I have tested ext2, ext3, ext4, and XFS filesystems. And XFS is the best for performance. Make an XFS partition to record into and keep your operating system on one of the others. File journaling in the ext3 and ext4 file systems can slow things down. If used for a recording partition, ext3 and ext4 can be mounted with the option of relatime by adding the option in the /etc/fstab file.
The desktop environment doesn't seem to be a major factor with Recorder7. For example, Mepis' KDE works great. But, it makes sense to go as lightweight as you are comfortable with. XFCE is known to be a good blend of features versus weight. LXDE, Icewm, and JWM are even lighter on resources. For the fastest clock and meter displays try running Recorder7 from the xterm or rxvt command terminals.
Further System Optimization
What seems to happen on many distros is that when the system writes a large chunk of audio to disk, an xrun (audio glitch) can occur. Recorder7 is not really causing the problem. Recorder7 passes the audio file data to the system many times per second, but the system does not know that the data should be written to disk relatively quickly so it continues to hold onto the data (in RAM). Then the operating system steals processing power from Recorder7 and ALSA while it writes to disk. The distros that work well either write to disk more frequently or perform the disk write more efficiently. The easiest thing is to increase the Recorder7's audio buffer in the preferences (param.txt) file. Try a buffer of 1024, 2048, or 4096.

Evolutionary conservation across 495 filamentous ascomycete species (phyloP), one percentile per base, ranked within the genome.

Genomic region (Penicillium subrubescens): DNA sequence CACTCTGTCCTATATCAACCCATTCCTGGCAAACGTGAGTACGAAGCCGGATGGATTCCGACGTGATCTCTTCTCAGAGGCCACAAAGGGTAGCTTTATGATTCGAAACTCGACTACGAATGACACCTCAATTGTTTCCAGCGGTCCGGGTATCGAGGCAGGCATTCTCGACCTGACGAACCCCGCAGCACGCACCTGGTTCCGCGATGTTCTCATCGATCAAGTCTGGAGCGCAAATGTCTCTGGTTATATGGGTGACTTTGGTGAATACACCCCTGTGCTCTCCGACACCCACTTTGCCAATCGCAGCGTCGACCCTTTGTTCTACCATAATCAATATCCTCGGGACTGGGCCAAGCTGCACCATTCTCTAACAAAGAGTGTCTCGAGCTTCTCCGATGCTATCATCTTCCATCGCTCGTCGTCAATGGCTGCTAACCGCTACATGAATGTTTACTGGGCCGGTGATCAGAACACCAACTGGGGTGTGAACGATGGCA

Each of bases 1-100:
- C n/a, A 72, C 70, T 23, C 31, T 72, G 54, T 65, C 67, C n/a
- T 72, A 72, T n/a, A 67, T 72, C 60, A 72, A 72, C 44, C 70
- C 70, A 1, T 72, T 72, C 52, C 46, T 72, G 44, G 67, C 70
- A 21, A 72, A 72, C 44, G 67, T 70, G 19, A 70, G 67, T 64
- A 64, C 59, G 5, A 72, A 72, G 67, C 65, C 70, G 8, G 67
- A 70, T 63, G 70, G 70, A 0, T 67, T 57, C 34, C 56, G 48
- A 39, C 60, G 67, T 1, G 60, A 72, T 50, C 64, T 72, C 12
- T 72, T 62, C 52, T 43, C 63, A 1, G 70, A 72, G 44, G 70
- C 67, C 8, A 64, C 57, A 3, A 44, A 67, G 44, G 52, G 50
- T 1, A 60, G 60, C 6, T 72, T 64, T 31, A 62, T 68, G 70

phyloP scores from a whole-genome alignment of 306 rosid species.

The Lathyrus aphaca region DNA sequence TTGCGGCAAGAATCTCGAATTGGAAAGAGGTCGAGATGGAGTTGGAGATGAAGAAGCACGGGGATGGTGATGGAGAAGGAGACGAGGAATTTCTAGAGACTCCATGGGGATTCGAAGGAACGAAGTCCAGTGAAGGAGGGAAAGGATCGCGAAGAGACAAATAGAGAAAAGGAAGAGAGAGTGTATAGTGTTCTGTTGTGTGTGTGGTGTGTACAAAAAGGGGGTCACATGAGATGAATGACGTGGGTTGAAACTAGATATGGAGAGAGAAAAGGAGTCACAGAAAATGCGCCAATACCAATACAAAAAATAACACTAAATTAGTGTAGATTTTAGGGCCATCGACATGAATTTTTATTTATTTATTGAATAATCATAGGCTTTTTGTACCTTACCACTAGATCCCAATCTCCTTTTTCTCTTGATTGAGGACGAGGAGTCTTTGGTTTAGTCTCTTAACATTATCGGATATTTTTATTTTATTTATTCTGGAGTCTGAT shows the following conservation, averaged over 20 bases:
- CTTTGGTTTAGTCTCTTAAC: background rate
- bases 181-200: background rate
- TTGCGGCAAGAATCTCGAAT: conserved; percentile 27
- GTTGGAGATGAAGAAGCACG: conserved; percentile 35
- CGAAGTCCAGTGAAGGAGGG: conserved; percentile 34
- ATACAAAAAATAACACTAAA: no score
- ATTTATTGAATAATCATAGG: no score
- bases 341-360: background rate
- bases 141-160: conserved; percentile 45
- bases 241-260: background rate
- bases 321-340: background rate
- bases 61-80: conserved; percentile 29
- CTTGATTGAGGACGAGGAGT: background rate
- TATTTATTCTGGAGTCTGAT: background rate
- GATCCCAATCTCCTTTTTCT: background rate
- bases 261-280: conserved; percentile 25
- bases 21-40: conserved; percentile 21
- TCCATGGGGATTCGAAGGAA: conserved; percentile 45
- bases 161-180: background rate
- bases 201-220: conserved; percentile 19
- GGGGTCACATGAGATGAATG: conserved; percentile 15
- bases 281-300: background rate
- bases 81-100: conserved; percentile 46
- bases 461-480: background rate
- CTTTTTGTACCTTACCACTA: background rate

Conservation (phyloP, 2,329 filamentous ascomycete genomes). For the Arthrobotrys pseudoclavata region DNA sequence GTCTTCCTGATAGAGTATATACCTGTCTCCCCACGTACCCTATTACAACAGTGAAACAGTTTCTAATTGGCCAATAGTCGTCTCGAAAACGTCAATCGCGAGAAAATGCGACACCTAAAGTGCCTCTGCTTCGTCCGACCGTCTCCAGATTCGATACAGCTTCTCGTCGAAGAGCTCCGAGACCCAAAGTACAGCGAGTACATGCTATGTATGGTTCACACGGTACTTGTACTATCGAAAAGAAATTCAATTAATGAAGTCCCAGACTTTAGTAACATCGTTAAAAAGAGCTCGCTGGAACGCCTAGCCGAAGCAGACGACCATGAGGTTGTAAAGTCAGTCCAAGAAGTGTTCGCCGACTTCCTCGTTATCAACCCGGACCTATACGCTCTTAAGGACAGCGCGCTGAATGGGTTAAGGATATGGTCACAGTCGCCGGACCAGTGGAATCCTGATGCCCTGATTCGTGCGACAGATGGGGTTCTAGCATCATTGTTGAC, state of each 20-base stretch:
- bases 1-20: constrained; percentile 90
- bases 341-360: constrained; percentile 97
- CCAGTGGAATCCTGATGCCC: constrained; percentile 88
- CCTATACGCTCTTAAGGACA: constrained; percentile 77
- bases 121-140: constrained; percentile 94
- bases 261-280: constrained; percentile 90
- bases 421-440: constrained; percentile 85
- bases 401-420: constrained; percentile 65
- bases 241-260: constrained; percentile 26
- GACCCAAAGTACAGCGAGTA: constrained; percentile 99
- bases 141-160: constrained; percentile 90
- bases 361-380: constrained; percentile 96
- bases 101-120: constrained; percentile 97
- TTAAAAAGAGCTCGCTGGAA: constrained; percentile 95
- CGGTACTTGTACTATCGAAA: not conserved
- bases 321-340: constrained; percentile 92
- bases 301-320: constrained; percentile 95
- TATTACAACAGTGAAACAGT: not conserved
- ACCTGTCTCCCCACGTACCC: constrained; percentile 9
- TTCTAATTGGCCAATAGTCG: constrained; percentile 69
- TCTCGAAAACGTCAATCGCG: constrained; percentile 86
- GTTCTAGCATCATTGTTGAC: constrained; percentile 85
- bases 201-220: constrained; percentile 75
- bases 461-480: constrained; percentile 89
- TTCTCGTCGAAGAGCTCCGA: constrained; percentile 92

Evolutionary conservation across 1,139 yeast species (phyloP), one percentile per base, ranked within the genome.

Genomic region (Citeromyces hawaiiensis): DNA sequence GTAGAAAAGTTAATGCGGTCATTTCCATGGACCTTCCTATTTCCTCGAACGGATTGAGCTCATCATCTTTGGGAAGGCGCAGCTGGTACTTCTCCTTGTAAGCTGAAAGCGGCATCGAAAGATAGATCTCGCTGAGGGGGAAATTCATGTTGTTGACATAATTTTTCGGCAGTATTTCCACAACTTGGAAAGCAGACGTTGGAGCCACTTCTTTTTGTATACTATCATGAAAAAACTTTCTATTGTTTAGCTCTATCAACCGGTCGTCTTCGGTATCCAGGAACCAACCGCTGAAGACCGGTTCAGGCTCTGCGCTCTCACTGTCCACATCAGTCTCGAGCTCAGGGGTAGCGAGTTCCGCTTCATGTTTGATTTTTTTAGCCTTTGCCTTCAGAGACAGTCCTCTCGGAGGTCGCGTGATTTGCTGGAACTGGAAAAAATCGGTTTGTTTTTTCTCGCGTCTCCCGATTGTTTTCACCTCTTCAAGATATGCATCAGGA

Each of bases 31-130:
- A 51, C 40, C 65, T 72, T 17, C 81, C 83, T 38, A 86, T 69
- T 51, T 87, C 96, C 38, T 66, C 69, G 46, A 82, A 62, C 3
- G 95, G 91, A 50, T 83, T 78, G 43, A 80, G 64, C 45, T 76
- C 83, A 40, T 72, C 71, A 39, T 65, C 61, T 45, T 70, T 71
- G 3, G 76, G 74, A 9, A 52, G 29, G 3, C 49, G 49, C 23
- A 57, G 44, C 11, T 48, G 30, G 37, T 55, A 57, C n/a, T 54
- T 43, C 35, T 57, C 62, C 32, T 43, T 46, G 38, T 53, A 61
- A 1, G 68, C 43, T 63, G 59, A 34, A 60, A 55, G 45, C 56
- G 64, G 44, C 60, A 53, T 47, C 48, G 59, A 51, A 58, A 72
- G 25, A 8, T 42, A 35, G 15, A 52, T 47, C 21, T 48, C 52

Also, you can put a limit on how long a disk write gets postponed. Most distros seem to have a default limit of 30 seconds for how long data can sit in RAM before it gets written to disk. This can be a relatively large amount of data to write within the size of an audio buffer. For example, 8 tracks of 24-bit audio at a 48 kHz sample rate is about 35 MB of data. So, on some systems you will get an audio glitch just after 30 seconds of recording. The tweak I have found to be helpful is to make a change to one file called dirty_expire_centisecs. This file is found in the directory /proc/sys/vm and is edited with a text editor. The number you will typically see in this file is 3000 (centiseconds) which is 30 seconds. You can try setting it between 300 to 1000. At a setting of 300, a disk write should occur about every 3 seconds and therefore reduce the amount of data that needs to be written and probably the time needed to write it by a factor of 10. Note that making this number too low would make the hard disk write more often than it should, so be careful.